Even if police are helping you or treat you with kindness and respect, having to interact with them is rarely a positive experience. Whether your scenario involves juvenile crimes, traffic or DUI and driving-while-intoxicated crimes or drug, sex and white collar, it's important to understand your responsibilities and duties. If you could be culpable for criminal offenses or could be indicted, contact a good lawyer immediately.
Police Can Require Your ID Only if You're a Suspect
Many people are not aware that they don't have to answer all a police officer's questions, even if they are behind the wheel. Even if you do have to prove who you are, you generally don't have to answer other questions officers might have about anything like where you've been or whether you drink, in the case of a drunken driving stop. Federal law protects all citizens and gives special protections that provide you the option to remain silent or give only partial information. While it's usually wise to be cooperative with officers, it's important to be aware that you have a right to not incriminate yourself.
Imagine a scene where officers believe you have committed a crime, but you are innocent. This is just one situation where you ought to consider to get help from a qualified, competent attorney. Legal matters change regularly, and different laws apply jurisdictionally. Find someone whose main priority it is to be aware of these things for your best chances in any crime, even a DUI.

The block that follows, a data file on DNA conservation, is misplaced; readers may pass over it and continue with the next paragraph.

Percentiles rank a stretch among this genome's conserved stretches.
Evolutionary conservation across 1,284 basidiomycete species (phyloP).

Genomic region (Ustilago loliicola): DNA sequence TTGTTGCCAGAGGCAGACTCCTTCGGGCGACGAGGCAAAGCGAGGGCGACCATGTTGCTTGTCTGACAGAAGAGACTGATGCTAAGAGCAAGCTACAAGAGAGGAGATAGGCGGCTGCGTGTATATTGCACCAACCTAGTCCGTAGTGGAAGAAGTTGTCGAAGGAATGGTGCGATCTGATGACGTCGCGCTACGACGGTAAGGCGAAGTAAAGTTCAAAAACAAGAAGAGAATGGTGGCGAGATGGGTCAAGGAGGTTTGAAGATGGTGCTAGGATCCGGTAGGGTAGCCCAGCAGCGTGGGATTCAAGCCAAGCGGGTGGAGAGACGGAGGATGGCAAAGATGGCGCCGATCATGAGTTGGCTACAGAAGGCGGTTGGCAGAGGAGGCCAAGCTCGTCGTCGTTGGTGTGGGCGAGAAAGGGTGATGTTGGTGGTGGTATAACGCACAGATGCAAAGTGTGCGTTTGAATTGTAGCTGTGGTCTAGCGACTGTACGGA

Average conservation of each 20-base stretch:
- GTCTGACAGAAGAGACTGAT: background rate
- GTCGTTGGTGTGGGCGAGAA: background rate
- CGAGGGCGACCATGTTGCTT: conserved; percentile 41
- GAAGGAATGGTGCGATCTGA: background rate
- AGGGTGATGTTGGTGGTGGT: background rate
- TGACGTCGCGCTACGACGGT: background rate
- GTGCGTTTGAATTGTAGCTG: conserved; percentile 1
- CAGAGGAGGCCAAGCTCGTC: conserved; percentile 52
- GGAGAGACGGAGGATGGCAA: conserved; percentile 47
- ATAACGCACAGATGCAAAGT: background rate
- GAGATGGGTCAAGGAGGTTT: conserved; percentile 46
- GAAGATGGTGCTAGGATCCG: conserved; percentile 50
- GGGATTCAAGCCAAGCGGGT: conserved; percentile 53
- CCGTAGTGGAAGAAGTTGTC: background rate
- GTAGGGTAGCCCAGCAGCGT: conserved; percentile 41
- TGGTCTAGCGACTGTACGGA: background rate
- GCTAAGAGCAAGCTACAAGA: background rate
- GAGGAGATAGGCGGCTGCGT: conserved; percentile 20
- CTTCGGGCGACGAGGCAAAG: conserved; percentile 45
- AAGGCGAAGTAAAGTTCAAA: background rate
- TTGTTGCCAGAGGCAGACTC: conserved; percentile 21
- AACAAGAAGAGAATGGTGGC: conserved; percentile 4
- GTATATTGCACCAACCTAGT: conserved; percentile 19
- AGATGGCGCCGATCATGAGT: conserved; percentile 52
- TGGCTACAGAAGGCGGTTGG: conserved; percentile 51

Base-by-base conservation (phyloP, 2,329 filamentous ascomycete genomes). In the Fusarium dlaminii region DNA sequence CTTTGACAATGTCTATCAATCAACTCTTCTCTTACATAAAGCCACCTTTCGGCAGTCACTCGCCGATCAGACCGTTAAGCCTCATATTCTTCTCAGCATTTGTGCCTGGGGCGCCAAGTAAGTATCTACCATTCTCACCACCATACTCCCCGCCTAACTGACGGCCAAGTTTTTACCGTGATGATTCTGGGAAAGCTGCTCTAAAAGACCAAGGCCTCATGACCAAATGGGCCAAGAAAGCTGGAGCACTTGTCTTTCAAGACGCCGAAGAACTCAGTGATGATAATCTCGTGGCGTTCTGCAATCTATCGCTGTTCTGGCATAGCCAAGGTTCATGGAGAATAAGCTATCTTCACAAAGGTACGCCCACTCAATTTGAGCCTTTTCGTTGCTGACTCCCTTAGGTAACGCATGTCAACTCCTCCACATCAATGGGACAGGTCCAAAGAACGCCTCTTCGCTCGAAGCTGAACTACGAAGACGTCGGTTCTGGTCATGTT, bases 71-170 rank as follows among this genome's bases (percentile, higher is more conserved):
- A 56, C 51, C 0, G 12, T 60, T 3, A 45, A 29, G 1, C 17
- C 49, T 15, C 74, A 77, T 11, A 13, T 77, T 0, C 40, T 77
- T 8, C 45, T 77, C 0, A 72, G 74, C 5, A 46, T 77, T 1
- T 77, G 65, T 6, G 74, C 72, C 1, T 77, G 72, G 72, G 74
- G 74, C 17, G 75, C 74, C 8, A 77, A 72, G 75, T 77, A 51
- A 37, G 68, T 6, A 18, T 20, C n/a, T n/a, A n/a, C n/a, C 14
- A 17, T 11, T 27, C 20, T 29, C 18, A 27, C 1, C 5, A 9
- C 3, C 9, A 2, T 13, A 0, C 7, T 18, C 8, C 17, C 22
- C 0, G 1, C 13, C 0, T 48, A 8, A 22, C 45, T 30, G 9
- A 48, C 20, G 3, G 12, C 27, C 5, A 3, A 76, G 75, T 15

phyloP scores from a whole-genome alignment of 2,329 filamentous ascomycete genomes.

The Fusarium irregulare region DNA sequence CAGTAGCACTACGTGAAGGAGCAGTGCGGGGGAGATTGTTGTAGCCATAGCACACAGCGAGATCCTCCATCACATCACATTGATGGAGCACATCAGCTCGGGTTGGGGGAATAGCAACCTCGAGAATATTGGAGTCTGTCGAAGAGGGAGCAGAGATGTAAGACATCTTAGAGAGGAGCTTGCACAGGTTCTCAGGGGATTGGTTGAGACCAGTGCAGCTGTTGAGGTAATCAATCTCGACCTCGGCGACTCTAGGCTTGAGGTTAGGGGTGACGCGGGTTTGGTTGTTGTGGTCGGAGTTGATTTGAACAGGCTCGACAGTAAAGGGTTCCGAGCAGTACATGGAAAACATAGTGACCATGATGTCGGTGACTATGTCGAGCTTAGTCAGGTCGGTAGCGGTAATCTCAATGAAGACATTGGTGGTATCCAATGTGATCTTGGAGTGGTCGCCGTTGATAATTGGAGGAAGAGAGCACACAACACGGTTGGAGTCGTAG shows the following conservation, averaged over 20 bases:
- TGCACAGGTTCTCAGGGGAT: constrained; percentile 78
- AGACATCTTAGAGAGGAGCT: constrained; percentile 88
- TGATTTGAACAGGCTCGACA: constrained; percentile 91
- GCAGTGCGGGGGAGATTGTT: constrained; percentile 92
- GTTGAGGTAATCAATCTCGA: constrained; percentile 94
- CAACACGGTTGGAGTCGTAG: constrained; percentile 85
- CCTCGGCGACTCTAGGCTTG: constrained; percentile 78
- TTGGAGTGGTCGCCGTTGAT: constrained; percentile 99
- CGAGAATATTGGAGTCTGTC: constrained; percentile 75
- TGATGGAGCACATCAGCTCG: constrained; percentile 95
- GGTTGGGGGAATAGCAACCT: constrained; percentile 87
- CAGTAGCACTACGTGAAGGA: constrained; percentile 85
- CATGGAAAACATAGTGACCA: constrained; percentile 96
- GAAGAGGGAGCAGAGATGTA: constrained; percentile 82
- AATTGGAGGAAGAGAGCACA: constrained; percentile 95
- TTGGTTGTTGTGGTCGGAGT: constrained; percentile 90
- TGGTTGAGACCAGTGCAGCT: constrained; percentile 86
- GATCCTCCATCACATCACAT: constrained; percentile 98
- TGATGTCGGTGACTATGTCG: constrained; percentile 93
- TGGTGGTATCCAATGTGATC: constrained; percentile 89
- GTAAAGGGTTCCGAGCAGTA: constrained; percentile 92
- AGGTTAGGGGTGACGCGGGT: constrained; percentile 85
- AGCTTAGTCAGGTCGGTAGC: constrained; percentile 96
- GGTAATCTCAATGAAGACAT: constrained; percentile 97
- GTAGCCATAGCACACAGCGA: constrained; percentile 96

Sometimes You Should Talk to Police
While there are times for silence in the legal matters, remember the truth that most cops just want to keep the peace and would rather not take you in. Refusing to talk could cause be problematic. This is another reason why hiring the best criminal defense attorney, such as best dwi attorney decatur is wise. Your legal criminal defense counsel can tell you when you should give information and when staying quiet is a better idea.
Know When to Grant or Deny Permission
Unless cops have probable cause that you you are a criminal, they can't search your car or home without permission. However, if you begin to talk, leave evidence lying around, or grant permission for a search, any knowledge gathered could be used against you in future criminal defense proceedings. It's usually best to not give permission.